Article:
The winning vehicles of each AA Driven Car of the Year category in 2018 all have one thing in common: good safety technology.
Most of us are familiar with features like autonomous emergency braking, adaptive cruise control and lane departure warning. This technology has been around for a while and helps to keep us safe on roads. It sees drivers alerted ahead of a crash and apply maximum braking power. It automatically adjusts vehicle speed to keep a safe distance from the car in front and signals if a vehicle is about to veer out of a lane.
It’s proven to help significantly reduce the likelihood and severity of crashes, but has typically only been available on more expensive brands and models. What we’re seeing now – and what the winning Car of the Year vehicles in each of the 11 different categories demonstrate – is that these features are becoming standard across all new vehicles. From the $30,000 Suzuki Swift to the $150,000 BMW 5-series, all the winning cars have this technology.
General Manager of AA Motoring Services, Stella Stocks, says it’s a case of the market responding to demand.
“People now see these features as ‘must-haves,’ not ‘nice-to-haves’ and any car manufacturer that leaves them out risks falling behind the pack.”
Technology that supports driver attention is also becoming more mainstream. Most of the winning vehicles include features that identify and alert the driver to signs of fatigue or reckless driving, like constant corrective steering or sudden braking and acceleration.
The Hyundai Kona monitors driving time and signals to the driver when they should take a break. The Subaru Forester is equipped with a ‘Wandering Gaze Warning', which uses facial recognition technology to determine if the driver is dozing off, based on the length of time their eyes are closed.
Meanwhile, the higher-spec winners provide a window into the sort of features that will be commonplace on our roads five or so years down the track.
A recent AA Survey indicated that more than half of Members had been in a situation where they didn’t know what speed zone they were driving in. The Mercedes A-Class, the BMW 5-series and the Mazda CX-8 are kitted out with Traffic Sign Recognition which allows the vehicle to read speed signs and display the correct speed to the driver, giving a warning if the speed is exceeded.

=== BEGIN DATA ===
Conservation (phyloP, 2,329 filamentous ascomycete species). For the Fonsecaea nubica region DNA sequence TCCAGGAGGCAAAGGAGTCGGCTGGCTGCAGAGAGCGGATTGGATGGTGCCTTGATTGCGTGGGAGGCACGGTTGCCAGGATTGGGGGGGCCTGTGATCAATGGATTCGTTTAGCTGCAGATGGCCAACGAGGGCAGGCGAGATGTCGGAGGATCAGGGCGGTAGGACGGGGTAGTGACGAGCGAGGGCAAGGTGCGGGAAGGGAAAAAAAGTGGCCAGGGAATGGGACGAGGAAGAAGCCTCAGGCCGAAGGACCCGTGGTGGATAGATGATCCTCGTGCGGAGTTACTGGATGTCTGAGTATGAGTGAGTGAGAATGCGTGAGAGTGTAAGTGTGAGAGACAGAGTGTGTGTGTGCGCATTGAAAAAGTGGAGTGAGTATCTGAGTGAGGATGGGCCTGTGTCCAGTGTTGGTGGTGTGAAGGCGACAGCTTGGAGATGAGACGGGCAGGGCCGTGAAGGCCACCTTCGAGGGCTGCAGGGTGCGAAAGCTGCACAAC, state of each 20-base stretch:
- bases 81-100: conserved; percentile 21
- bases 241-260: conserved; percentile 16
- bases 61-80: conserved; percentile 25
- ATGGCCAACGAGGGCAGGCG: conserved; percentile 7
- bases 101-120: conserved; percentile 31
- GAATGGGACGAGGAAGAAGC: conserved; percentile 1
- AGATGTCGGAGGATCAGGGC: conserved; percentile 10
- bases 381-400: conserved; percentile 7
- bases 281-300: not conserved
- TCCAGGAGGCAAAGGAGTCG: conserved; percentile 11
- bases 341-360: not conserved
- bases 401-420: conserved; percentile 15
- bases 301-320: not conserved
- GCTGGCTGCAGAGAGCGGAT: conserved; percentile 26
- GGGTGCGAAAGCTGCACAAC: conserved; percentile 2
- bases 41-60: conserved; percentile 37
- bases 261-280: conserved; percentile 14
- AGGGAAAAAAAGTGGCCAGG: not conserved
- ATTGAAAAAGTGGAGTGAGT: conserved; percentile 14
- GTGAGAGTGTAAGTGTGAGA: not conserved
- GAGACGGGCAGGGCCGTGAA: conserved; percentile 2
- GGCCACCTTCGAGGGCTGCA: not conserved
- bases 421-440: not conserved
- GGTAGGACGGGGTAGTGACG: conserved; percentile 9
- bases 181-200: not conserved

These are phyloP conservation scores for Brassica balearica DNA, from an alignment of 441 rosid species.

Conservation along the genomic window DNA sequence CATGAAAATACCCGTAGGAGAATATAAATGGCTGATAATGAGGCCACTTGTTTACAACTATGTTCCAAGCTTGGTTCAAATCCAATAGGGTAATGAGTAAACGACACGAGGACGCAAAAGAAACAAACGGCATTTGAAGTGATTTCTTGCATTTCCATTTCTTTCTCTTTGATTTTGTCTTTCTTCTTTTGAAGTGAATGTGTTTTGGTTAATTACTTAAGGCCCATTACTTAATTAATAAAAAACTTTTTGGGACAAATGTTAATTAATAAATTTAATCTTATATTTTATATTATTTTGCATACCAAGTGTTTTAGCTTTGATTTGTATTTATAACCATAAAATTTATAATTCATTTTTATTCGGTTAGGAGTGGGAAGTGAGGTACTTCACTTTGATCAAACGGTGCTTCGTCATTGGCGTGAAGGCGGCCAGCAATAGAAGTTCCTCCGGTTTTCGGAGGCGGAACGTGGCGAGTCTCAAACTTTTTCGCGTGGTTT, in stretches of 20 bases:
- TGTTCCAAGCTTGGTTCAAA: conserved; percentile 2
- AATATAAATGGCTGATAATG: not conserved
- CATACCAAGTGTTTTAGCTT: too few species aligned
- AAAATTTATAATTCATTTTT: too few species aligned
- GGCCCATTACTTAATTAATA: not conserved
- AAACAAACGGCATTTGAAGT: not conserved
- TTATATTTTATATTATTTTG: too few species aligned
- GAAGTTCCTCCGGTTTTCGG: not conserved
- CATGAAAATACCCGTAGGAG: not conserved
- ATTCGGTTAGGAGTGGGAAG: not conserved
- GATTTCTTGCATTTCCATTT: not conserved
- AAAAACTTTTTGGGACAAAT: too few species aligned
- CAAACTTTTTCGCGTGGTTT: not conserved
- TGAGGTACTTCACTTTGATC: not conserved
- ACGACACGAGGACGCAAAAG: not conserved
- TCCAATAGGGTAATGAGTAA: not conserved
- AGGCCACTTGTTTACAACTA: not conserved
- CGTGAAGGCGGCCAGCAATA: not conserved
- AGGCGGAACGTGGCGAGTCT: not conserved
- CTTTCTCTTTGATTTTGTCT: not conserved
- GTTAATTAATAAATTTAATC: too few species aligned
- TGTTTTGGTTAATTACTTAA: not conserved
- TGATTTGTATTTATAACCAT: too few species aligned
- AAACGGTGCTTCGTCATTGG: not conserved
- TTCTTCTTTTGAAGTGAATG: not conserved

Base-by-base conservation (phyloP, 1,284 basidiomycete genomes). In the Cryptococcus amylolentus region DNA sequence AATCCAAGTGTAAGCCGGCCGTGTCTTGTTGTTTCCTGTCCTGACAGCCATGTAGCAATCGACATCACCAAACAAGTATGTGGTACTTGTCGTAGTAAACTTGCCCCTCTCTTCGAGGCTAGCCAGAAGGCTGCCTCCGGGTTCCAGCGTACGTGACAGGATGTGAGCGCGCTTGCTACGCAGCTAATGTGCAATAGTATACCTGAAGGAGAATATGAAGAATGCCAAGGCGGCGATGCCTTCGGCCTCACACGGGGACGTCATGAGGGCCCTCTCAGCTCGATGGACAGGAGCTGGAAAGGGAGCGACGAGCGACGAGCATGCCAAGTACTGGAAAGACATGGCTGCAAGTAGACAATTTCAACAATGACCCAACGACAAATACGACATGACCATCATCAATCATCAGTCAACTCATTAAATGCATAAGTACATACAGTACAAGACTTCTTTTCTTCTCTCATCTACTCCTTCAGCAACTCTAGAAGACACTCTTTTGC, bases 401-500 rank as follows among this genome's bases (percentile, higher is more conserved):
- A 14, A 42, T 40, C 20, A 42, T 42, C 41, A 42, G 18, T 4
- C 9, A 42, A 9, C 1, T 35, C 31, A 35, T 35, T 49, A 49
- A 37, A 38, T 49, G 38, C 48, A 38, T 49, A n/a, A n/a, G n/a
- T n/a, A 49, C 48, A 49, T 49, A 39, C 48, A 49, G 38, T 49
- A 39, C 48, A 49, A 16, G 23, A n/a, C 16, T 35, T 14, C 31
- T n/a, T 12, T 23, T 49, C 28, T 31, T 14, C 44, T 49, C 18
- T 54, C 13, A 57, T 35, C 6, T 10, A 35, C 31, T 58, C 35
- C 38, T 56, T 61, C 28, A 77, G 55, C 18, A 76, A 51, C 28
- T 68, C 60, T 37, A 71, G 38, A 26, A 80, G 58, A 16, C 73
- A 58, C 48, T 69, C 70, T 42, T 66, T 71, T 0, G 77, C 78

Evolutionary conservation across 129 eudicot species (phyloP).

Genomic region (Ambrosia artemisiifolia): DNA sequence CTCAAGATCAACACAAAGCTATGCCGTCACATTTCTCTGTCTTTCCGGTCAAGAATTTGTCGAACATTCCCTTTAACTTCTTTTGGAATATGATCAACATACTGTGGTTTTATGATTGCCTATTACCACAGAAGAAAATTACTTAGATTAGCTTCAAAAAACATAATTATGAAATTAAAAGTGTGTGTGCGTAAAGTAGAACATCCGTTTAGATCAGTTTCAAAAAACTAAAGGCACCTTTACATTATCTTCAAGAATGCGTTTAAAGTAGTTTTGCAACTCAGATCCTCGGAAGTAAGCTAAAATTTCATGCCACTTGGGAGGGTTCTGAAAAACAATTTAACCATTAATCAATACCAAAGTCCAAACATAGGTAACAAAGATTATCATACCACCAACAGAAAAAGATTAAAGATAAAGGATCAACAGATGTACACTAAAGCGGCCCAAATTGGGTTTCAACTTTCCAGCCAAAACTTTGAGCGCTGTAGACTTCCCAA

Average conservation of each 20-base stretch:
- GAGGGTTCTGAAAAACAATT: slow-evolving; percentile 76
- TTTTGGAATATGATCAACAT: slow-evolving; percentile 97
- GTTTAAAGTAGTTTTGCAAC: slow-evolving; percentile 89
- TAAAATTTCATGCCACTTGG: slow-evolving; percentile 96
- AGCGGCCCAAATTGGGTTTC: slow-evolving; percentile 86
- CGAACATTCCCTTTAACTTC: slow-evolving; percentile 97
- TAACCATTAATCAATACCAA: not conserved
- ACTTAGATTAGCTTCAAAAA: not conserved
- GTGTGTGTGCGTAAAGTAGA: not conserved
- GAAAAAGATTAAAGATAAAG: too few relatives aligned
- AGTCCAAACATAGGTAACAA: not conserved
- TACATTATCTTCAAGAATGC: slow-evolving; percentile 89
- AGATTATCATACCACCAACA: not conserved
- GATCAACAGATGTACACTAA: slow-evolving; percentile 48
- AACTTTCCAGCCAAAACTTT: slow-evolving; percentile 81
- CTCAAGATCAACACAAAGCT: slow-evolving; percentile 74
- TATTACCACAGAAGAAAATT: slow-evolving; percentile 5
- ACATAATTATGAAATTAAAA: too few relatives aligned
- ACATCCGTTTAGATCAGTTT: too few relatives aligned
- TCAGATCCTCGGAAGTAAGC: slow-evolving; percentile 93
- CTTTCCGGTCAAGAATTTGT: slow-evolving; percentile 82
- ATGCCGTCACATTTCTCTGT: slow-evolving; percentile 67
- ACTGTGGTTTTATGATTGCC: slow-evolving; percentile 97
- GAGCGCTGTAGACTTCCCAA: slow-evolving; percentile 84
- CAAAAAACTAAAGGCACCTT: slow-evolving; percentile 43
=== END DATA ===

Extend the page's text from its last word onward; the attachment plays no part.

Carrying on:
The Mercedes A-Class also comes with a ‘space-age’ dashboard, which can be operated by voice when the driver uses the “Hey, Mercedes” trigger phrase, similar to the technology used in Google Home and Alexa, or Siri on smartphones. This feature draws on artificial intelligence to study driver behaviour and provide options for things like phone calls, news bulletins and driving routes without being prompted.
Augmented reality is part of the package, too. The dashboard navigation system overlays directions on a live camera feed of the road ahead, superimposing arrows to indicate the correct place to turn and street numbers to show the final destination.
While these features are about convenience, Stella says they have an important safety element, too, because they reduce driver distraction.
“What’s amazing is that this is the cheapest model in the Mercedes range at $60,000 to $70,000. Previously, you would have had to go for the luxury models – and spend twice as much – to get anything like this.”
Stella says the AA is delighted to see the progress in vehicle safety technology, but worries that if New Zealand infrastructure doesn’t keep pace, the full potential of innovation will be lost.
Currently, lane departure warning technology only works properly on motorways because the quality of road markings isn’t up to scratch elsewhere.
As new cars become increasingly intelligent, consistency of both road markings and traffic signs will be required, not just across New Zealand roads, but all of Australasia.
GPS and communication infrastructure is still well behind where it needs to be if tomorrow’s cars are to be able to ‘talk’ to each other and the road environment, which is when the most important safety benefits become possible.
“Talking about transport technology infrastructure isn’t nearly as sexy as robot cars and flying taxis, but it’s arguably more important,” Stella says.
“Without infrastructure, we don’t get the benefits – safety or otherwise – and we want to see policy-makers give it more focus.”
The AA’s Transport Technology Group serves to inform the AA and its Members on where technological change is taking the transport system.
Reported by Barney Irvine for our issue